0
$\begingroup$

Imagine that this is the galvanometer, and we attach the red terminal of a power source to the red terminal of the galvanometer, and the black terminal of the power source to the black one of the galvanometer. Would the needle read a positive value or a negative value?

This is counter-intuitive because I would expect the galvanometer to give a positive reading (needle points right), but if the needle ought to point where the current flows, it would point left.

One may ask why I expect the reading to be positive. Imagine we swap out the galvanometer with a volt-meter. We would expect a positive reading. So If we apply the same analogy, we would expect the reading to be positive for the galvanometer. However, I always hear that the galvanometer's needle actually points in the direction of the flow of current.

Galvanometer

Image source

$\endgroup$

2 Answers 2

1
$\begingroup$

When you buy a nice galvanometer, it should come with a manual that tells you what it does.

However, I always hear that the galvanometer's needle actually points in the direction of the flow of current.

I’ve never heard this. Most galvanometer-based DC ammeters that I’ve used are single-sided anyway. If you swap the positive and negative inputs, the needle goes the “wrong” way against some safety stopper (which might be the wall of the enclosure housing the needle), and you kind of frantically disconnect it before the needle snaps off.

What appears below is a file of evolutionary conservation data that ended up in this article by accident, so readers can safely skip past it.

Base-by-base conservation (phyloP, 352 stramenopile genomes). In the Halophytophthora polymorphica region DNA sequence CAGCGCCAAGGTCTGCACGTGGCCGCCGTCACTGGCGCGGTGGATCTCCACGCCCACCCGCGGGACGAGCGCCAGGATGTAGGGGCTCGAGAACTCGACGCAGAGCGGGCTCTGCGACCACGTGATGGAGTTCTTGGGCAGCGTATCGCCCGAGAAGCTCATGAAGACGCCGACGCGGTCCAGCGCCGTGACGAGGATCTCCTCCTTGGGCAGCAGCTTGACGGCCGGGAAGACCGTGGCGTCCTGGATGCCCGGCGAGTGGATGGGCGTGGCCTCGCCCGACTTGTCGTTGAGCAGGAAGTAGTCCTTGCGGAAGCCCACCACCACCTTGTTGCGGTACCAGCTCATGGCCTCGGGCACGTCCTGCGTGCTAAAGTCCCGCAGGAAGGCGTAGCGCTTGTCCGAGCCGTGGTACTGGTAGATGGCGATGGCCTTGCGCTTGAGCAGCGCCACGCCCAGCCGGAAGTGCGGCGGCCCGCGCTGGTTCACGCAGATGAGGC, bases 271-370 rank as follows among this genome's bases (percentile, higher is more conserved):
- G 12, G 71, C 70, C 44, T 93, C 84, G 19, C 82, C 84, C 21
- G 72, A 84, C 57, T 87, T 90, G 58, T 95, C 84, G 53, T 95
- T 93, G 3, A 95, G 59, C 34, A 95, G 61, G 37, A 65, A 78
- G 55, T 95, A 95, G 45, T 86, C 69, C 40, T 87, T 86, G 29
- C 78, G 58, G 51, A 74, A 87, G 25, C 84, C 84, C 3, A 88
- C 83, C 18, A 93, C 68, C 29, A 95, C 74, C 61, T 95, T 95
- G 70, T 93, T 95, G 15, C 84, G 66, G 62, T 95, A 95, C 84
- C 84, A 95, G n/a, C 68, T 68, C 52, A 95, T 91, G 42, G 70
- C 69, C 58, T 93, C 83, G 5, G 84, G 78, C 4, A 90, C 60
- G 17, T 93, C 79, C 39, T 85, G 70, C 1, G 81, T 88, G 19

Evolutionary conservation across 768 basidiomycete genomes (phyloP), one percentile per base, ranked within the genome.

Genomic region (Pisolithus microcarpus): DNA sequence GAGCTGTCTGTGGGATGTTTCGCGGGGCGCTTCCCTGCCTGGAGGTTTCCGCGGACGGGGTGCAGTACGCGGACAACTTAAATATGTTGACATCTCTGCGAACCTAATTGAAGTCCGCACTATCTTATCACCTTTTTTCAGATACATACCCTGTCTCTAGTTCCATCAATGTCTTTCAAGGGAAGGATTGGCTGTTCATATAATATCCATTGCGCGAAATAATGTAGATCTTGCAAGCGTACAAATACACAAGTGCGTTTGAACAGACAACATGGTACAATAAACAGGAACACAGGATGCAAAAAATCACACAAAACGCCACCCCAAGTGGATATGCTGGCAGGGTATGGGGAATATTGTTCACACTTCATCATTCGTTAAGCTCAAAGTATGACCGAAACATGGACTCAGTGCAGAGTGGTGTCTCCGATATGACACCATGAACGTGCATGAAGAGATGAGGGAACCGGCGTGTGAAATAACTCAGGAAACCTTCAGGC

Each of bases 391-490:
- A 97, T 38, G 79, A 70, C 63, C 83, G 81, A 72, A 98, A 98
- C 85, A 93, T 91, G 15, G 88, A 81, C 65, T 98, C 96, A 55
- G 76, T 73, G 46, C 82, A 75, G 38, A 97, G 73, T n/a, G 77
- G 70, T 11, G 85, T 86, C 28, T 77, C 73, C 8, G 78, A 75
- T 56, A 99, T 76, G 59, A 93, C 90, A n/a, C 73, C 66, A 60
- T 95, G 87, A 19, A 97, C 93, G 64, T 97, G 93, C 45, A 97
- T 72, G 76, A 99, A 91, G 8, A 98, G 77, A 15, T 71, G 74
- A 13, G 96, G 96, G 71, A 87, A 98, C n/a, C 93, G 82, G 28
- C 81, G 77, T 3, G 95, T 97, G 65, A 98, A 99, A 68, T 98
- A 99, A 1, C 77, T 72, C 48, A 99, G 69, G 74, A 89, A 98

If you have one of these and you want the needle to go the other way, you could just unscrew the red and black plastic housings from the terminals and swap them.

$\endgroup$
2
  • $\begingroup$ Is this the same for ammeters? That when the current flows into the red lead the reading is positive? $\endgroup$ Feb 23, 2022 at 4:37
  • 1
    $\begingroup$ Generally, yes. In a multimeter, the difference between the “volts” and “amps” settings is the resistor network between the input terminals and the sensing element (whether galvanometer, FET, or otherwise) but not the direction which current flows through the sensor. $\endgroup$
    – rob
    Feb 23, 2022 at 17:15
1
$\begingroup$

The convention often used is that current entering the red terminal will deflect the needle to the right or towards the $+$ sign on the dial.
I have not heard of a convention which states that the galvanometer's needle actually points in the direction of the flow of current.

$\endgroup$

Your Answer

By clicking “Post Your Answer”, you agree to our terms of service and acknowledge you have read our privacy policy.

Not the answer you're looking for? Browse other questions tagged or ask your own question.